The Supreme Court’s decision banning tourism in core areas of tiger habitats overlooks several critical considerations. It will harm, rather then help, the cause of tiger conservation.
For a start, it gives way too much power to the forest department. The ban will mean only one agency will both implement the tiger protection agenda, and audit that process.
The various forest and environment officials at the Centre and at the State level have a terrible record of tiger protection. They had held up the absurd number of 5,000 wild tigers in India till recently when it was already clear to every one (including the much maligned lodge owners) that there are only about 1,500 tigers left in India.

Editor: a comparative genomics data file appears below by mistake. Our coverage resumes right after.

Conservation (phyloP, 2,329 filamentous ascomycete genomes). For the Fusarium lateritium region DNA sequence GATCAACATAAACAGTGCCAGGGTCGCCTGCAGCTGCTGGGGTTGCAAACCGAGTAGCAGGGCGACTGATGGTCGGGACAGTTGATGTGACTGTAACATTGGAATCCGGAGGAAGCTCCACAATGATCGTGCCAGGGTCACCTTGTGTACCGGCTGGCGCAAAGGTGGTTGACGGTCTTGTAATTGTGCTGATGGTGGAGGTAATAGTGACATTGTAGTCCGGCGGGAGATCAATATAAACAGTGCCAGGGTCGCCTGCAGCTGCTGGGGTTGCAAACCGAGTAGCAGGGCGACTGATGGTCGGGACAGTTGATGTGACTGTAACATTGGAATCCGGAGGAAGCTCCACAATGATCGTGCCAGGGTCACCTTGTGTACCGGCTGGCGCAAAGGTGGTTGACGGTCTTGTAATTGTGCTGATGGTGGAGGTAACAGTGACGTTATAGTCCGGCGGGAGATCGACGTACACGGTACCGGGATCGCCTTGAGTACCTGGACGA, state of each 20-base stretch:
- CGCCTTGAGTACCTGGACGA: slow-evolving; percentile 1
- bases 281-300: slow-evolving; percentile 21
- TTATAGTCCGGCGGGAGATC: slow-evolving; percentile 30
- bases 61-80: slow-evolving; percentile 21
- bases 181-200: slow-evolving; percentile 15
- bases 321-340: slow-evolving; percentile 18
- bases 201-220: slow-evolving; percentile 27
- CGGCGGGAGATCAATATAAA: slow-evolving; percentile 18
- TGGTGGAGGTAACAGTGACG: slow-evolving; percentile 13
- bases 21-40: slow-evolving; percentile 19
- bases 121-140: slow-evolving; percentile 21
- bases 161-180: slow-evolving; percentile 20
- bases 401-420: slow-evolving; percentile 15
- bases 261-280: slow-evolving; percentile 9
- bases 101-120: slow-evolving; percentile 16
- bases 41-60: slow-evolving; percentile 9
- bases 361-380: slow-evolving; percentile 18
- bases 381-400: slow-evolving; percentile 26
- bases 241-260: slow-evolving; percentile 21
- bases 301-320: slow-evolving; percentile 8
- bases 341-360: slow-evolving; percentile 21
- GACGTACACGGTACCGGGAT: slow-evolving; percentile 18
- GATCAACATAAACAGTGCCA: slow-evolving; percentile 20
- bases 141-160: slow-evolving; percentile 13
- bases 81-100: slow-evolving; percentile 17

Tellingly, the two parks from where the tiger completely disappeared due to poaching were Panna and Sariska and both were not in the top ten most visited by tourists. In contrast, parks with the highest tiger density, such as Ranthambhore and Corbett, are amongst the most visited In India.